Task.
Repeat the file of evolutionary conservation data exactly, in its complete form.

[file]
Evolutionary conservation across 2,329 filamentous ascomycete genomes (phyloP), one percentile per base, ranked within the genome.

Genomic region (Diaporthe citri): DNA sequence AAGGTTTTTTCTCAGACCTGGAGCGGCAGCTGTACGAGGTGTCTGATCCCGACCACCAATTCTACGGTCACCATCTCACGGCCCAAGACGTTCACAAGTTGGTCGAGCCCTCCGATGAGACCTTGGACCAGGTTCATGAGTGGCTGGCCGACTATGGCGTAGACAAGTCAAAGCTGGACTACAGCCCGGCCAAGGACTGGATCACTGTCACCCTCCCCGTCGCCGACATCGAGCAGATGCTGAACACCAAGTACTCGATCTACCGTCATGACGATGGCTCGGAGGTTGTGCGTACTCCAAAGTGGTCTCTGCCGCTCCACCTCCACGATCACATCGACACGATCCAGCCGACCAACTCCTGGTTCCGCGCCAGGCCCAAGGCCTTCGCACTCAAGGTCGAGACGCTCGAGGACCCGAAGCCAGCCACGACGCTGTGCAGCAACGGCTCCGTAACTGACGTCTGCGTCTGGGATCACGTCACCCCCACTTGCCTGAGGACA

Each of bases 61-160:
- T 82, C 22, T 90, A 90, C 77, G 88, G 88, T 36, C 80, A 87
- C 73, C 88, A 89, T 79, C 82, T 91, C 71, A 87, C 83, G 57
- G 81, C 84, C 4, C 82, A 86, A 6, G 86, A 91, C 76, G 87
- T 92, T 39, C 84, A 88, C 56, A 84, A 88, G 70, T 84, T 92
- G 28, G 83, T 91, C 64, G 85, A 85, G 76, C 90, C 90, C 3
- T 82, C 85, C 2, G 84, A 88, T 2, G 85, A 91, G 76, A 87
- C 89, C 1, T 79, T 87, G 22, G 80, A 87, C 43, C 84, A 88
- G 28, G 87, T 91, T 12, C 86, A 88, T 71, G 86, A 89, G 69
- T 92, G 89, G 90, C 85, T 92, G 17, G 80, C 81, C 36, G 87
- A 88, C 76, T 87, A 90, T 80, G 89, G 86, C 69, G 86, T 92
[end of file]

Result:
Evolutionary conservation across 2,329 filamentous ascomycete genomes (phyloP), one percentile per base, ranked within the genome.

Genomic region (Diaporthe citri): DNA sequence AAGGTTTTTTCTCAGACCTGGAGCGGCAGCTGTACGAGGTGTCTGATCCCGACCACCAATTCTACGGTCACCATCTCACGGCCCAAGACGTTCACAAGTTGGTCGAGCCCTCCGATGAGACCTTGGACCAGGTTCATGAGTGGCTGGCCGACTATGGCGTAGACAAGTCAAAGCTGGACTACAGCCCGGCCAAGGACTGGATCACTGTCACCCTCCCCGTCGCCGACATCGAGCAGATGCTGAACACCAAGTACTCGATCTACCGTCATGACGATGGCTCGGAGGTTGTGCGTACTCCAAAGTGGTCTCTGCCGCTCCACCTCCACGATCACATCGACACGATCCAGCCGACCAACTCCTGGTTCCGCGCCAGGCCCAAGGCCTTCGCACTCAAGGTCGAGACGCTCGAGGACCCGAAGCCAGCCACGACGCTGTGCAGCAACGGCTCCGTAACTGACGTCTGCGTCTGGGATCACGTCACCCCCACTTGCCTGAGGACA

Each of bases 61-160:
- T 82, C 22, T 90, A 90, C 77, G 88, G 88, T 36, C 80, A 87
- C 73, C 88, A 89, T 79, C 82, T 91, C 71, A 87, C 83, G 57
- G 81, C 84, C 4, C 82, A 86, A 6, G 86, A 91, C 76, G 87
- T 92, T 39, C 84, A 88, C 56, A 84, A 88, G 70, T 84, T 92
- G 28, G 83, T 91, C 64, G 85, A 85, G 76, C 90, C 90, C 3
- T 82, C 85, C 2, G 84, A 88, T 2, G 85, A 91, G 76, A 87
- C 89, C 1, T 79, T 87, G 22, G 80, A 87, C 43, C 84, A 88
- G 28, G 87, T 91, T 12, C 86, A 88, T 71, G 86, A 89, G 69
- T 92, G 89, G 90, C 85, T 92, G 17, G 80, C 81, C 36, G 87
- A 88, C 76, T 87, A 90, T 80, G 89, G 86, C 69, G 86, T 92